Interesting and timely topic, Ray.
A few comments- and I realize I'm no expert. I'm just commenting based on various things I have read.
You mention wilderness fires several times. I think that fires within wilderness areas, while being allowed to burn, are only contributing a small portion of the smoke I see outside my window.
Full suppression of fires for those many years left a lot of burnable understory. It seems to me that whenever man gets mixed up in nature, we bungle it. Letting it burn might be a way of letting nature fix the mess left by total suppression, but it will be centuries before nature can repair the harm man has already done.
Old-growth forests were more resistant to fires. Not resistant, just more so. They had less burnable understory. Many species of trees develop thick, fire-resistant bark. And some old-growth trees have branches that only start 20 feet or more off the ground.
Of course, those trees also had very high commercial value, so today's forests aren't like that so much.
Much of the second-and third-cut forests we now have aren't worth a lot commercially. And in Idaho, much of the forest isn't economic to harvest due to the steepness and remoteness of the land.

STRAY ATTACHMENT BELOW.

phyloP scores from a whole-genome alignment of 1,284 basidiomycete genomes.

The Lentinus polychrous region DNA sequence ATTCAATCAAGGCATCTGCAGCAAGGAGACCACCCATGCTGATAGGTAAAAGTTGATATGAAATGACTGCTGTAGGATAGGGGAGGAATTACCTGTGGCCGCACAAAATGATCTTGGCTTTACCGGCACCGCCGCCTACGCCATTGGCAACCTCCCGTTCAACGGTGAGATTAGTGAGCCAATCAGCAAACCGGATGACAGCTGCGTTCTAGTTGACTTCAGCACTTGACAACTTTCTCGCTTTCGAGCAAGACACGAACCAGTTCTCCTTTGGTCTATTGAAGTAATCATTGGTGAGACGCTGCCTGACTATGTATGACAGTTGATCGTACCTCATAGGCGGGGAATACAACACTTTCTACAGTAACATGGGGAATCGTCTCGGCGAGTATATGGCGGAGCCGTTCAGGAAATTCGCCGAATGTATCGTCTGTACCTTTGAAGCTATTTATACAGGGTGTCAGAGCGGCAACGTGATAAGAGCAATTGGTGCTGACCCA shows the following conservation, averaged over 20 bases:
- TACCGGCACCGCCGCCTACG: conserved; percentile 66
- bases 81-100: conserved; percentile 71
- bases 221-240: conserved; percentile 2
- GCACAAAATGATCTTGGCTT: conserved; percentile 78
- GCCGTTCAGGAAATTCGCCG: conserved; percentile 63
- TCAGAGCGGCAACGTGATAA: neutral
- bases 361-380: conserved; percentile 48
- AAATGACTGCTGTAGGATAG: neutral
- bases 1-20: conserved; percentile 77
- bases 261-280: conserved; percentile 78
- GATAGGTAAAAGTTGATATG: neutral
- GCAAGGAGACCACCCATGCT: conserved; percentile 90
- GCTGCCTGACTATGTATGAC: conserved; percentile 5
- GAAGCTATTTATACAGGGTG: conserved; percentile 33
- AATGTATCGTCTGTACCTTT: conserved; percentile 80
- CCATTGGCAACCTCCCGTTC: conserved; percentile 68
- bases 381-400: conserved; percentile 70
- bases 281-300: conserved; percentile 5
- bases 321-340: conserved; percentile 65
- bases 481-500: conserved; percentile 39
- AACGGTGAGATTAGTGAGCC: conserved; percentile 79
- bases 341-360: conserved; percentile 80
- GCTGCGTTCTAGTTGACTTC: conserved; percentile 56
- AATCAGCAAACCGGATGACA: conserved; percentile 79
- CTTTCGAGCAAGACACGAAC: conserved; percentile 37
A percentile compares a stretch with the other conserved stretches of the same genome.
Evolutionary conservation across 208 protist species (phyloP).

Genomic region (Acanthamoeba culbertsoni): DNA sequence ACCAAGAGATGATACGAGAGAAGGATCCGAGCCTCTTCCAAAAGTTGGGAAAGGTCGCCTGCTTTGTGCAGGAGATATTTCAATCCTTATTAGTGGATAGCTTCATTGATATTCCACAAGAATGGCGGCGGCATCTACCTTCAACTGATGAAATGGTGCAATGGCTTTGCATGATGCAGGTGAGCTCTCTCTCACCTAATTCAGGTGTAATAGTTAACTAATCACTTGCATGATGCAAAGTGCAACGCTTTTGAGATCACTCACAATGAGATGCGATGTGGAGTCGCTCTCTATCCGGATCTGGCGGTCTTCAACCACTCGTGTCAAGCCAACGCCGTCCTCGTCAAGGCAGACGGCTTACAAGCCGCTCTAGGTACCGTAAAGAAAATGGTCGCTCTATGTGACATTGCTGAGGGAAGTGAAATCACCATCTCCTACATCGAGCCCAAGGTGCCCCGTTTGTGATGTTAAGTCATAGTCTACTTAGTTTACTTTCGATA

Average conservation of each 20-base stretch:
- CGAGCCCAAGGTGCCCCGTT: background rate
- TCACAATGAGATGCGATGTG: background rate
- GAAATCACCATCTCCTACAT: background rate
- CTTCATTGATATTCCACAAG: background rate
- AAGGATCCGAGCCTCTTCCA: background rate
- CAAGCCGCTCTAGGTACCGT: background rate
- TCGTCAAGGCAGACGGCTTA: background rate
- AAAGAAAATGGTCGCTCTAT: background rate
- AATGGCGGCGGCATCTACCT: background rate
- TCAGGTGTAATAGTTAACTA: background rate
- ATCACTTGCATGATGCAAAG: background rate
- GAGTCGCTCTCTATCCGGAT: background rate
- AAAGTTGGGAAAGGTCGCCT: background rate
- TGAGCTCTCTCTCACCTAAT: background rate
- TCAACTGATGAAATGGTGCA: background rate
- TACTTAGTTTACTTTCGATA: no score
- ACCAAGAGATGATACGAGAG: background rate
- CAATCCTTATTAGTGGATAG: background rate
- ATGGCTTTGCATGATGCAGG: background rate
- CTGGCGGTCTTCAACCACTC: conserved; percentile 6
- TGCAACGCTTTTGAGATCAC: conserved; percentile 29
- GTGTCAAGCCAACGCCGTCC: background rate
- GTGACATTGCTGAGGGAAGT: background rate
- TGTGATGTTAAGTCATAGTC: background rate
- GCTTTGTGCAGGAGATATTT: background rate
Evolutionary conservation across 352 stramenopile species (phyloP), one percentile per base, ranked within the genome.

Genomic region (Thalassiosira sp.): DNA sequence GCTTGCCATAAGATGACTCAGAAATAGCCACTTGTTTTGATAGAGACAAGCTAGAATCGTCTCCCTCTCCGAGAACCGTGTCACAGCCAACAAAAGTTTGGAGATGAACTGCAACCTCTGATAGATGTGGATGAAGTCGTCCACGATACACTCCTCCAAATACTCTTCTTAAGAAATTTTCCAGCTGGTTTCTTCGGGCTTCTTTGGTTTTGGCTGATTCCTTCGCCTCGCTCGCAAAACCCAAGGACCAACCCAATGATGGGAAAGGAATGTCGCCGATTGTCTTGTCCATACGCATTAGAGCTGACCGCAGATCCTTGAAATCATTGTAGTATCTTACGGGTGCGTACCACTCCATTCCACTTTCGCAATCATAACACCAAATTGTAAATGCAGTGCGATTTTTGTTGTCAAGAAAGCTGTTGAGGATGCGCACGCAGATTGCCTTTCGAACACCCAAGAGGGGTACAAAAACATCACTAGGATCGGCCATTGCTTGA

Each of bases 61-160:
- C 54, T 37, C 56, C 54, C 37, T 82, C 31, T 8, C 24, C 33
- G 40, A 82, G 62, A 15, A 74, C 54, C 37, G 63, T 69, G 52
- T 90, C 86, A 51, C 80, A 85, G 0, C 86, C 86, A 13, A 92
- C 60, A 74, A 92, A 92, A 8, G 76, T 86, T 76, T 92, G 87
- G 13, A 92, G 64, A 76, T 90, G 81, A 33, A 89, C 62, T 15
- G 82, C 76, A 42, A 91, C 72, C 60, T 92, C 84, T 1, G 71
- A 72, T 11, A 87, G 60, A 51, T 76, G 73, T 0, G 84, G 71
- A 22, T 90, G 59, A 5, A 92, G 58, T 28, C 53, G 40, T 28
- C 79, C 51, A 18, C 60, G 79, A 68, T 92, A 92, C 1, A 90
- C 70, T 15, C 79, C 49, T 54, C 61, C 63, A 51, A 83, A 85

Some estimates say that as much as 90% of wildfires today are caused by man. Increased access to the backcountry today will likely increase that percentage.
Global warming/climate change
A 1-degree change in daily temperature can make a HUGE difference in forest condition. For example, the normal temperature/elevation equation is that for each 1000' of elevation, the temperature is 3° lower. So based on that, a 1° increase will mean the snow level is 300' higher. Less snow will be stored. Less precip will fall as snow. Many,many acres fewer will be covered. And the result is that everything is much drier in August.
Currently, the Forest Service must rob money from other accounts to pay for fire suppression. Including fire prevention efforts. Congress must find a better way to fund fire fighting efforts.